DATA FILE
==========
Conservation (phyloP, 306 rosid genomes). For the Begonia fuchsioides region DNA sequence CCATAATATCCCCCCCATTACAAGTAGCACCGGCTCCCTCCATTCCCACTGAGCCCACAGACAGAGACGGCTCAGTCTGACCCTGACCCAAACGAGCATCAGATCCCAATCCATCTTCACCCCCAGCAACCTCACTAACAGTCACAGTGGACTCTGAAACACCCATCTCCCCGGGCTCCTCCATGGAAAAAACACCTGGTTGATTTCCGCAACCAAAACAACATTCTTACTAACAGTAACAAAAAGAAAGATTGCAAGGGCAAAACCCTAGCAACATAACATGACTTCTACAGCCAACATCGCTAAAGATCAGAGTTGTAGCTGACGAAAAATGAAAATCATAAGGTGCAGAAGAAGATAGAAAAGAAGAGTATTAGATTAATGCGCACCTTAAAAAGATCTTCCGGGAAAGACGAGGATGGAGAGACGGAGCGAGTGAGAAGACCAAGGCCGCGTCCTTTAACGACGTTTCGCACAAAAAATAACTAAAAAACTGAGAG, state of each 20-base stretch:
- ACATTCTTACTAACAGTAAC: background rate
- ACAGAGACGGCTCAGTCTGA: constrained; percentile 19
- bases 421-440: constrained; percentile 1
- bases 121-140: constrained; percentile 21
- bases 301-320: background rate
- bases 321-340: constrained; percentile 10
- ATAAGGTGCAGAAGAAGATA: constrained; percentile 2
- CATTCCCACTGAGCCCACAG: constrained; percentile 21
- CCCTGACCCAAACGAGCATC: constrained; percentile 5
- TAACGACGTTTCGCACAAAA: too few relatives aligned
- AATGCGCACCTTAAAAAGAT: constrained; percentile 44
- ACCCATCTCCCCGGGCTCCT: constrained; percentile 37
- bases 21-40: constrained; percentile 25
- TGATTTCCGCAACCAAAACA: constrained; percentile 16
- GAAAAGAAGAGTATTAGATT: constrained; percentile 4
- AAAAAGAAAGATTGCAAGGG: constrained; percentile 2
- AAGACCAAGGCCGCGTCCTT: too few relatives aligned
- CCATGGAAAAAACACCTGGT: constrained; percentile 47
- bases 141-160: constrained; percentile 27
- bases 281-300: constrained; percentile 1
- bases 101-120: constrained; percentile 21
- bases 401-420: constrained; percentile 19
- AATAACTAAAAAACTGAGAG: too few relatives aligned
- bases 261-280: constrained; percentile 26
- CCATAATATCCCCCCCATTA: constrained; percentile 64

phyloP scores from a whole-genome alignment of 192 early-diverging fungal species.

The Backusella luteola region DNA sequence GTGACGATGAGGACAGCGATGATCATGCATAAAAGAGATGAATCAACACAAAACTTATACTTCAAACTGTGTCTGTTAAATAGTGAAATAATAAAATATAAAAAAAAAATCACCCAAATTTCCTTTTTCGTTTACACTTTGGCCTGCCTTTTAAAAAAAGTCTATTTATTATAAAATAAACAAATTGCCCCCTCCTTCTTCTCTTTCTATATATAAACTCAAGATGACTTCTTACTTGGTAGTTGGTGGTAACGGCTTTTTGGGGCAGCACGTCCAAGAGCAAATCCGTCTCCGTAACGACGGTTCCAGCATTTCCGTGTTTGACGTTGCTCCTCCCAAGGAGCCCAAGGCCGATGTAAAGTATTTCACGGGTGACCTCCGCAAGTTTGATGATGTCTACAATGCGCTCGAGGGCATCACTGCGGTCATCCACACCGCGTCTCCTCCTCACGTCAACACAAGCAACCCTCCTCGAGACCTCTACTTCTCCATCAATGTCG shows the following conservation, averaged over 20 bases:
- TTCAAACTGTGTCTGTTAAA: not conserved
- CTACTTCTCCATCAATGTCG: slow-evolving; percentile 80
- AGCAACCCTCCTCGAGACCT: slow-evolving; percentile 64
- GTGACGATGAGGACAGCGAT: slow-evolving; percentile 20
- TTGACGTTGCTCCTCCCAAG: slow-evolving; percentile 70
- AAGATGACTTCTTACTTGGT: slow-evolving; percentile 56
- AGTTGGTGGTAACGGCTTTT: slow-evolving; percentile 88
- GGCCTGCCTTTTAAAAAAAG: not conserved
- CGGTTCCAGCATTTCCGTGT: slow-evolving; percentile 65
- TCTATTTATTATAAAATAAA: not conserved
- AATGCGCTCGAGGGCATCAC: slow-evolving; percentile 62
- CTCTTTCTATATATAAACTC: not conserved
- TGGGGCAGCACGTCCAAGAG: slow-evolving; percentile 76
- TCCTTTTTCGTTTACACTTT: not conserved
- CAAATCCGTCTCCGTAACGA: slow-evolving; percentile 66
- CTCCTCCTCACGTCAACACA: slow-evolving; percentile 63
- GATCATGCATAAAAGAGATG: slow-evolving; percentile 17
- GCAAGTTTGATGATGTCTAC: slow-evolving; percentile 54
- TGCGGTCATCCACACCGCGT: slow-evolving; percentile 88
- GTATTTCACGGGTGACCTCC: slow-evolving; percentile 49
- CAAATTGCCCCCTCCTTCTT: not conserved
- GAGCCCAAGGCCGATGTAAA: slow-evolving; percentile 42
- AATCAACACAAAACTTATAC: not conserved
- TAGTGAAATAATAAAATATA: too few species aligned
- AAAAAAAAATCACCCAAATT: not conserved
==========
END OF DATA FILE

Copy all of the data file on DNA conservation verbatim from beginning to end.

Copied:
Conservation (phyloP, 306 rosid genomes). For the Begonia fuchsioides region DNA sequence CCATAATATCCCCCCCATTACAAGTAGCACCGGCTCCCTCCATTCCCACTGAGCCCACAGACAGAGACGGCTCAGTCTGACCCTGACCCAAACGAGCATCAGATCCCAATCCATCTTCACCCCCAGCAACCTCACTAACAGTCACAGTGGACTCTGAAACACCCATCTCCCCGGGCTCCTCCATGGAAAAAACACCTGGTTGATTTCCGCAACCAAAACAACATTCTTACTAACAGTAACAAAAAGAAAGATTGCAAGGGCAAAACCCTAGCAACATAACATGACTTCTACAGCCAACATCGCTAAAGATCAGAGTTGTAGCTGACGAAAAATGAAAATCATAAGGTGCAGAAGAAGATAGAAAAGAAGAGTATTAGATTAATGCGCACCTTAAAAAGATCTTCCGGGAAAGACGAGGATGGAGAGACGGAGCGAGTGAGAAGACCAAGGCCGCGTCCTTTAACGACGTTTCGCACAAAAAATAACTAAAAAACTGAGAG, state of each 20-base stretch:
- ACATTCTTACTAACAGTAAC: background rate
- ACAGAGACGGCTCAGTCTGA: constrained; percentile 19
- bases 421-440: constrained; percentile 1
- bases 121-140: constrained; percentile 21
- bases 301-320: background rate
- bases 321-340: constrained; percentile 10
- ATAAGGTGCAGAAGAAGATA: constrained; percentile 2
- CATTCCCACTGAGCCCACAG: constrained; percentile 21
- CCCTGACCCAAACGAGCATC: constrained; percentile 5
- TAACGACGTTTCGCACAAAA: too few relatives aligned
- AATGCGCACCTTAAAAAGAT: constrained; percentile 44
- ACCCATCTCCCCGGGCTCCT: constrained; percentile 37
- bases 21-40: constrained; percentile 25
- TGATTTCCGCAACCAAAACA: constrained; percentile 16
- GAAAAGAAGAGTATTAGATT: constrained; percentile 4
- AAAAAGAAAGATTGCAAGGG: constrained; percentile 2
- AAGACCAAGGCCGCGTCCTT: too few relatives aligned
- CCATGGAAAAAACACCTGGT: constrained; percentile 47
- bases 141-160: constrained; percentile 27
- bases 281-300: constrained; percentile 1
- bases 101-120: constrained; percentile 21
- bases 401-420: constrained; percentile 19
- AATAACTAAAAAACTGAGAG: too few relatives aligned
- bases 261-280: constrained; percentile 26
- CCATAATATCCCCCCCATTA: constrained; percentile 64

phyloP scores from a whole-genome alignment of 192 early-diverging fungal species.

The Backusella luteola region DNA sequence GTGACGATGAGGACAGCGATGATCATGCATAAAAGAGATGAATCAACACAAAACTTATACTTCAAACTGTGTCTGTTAAATAGTGAAATAATAAAATATAAAAAAAAAATCACCCAAATTTCCTTTTTCGTTTACACTTTGGCCTGCCTTTTAAAAAAAGTCTATTTATTATAAAATAAACAAATTGCCCCCTCCTTCTTCTCTTTCTATATATAAACTCAAGATGACTTCTTACTTGGTAGTTGGTGGTAACGGCTTTTTGGGGCAGCACGTCCAAGAGCAAATCCGTCTCCGTAACGACGGTTCCAGCATTTCCGTGTTTGACGTTGCTCCTCCCAAGGAGCCCAAGGCCGATGTAAAGTATTTCACGGGTGACCTCCGCAAGTTTGATGATGTCTACAATGCGCTCGAGGGCATCACTGCGGTCATCCACACCGCGTCTCCTCCTCACGTCAACACAAGCAACCCTCCTCGAGACCTCTACTTCTCCATCAATGTCG shows the following conservation, averaged over 20 bases:
- TTCAAACTGTGTCTGTTAAA: not conserved
- CTACTTCTCCATCAATGTCG: slow-evolving; percentile 80
- AGCAACCCTCCTCGAGACCT: slow-evolving; percentile 64
- GTGACGATGAGGACAGCGAT: slow-evolving; percentile 20
- TTGACGTTGCTCCTCCCAAG: slow-evolving; percentile 70
- AAGATGACTTCTTACTTGGT: slow-evolving; percentile 56
- AGTTGGTGGTAACGGCTTTT: slow-evolving; percentile 88
- GGCCTGCCTTTTAAAAAAAG: not conserved
- CGGTTCCAGCATTTCCGTGT: slow-evolving; percentile 65
- TCTATTTATTATAAAATAAA: not conserved
- AATGCGCTCGAGGGCATCAC: slow-evolving; percentile 62
- CTCTTTCTATATATAAACTC: not conserved
- TGGGGCAGCACGTCCAAGAG: slow-evolving; percentile 76
- TCCTTTTTCGTTTACACTTT: not conserved
- CAAATCCGTCTCCGTAACGA: slow-evolving; percentile 66
- CTCCTCCTCACGTCAACACA: slow-evolving; percentile 63
- GATCATGCATAAAAGAGATG: slow-evolving; percentile 17
- GCAAGTTTGATGATGTCTAC: slow-evolving; percentile 54
- TGCGGTCATCCACACCGCGT: slow-evolving; percentile 88
- GTATTTCACGGGTGACCTCC: slow-evolving; percentile 49
- CAAATTGCCCCCTCCTTCTT: not conserved
- GAGCCCAAGGCCGATGTAAA: slow-evolving; percentile 42
- AATCAACACAAAACTTATAC: not conserved
- TAGTGAAATAATAAAATATA: too few species aligned
- AAAAAAAAATCACCCAAATT: not conserved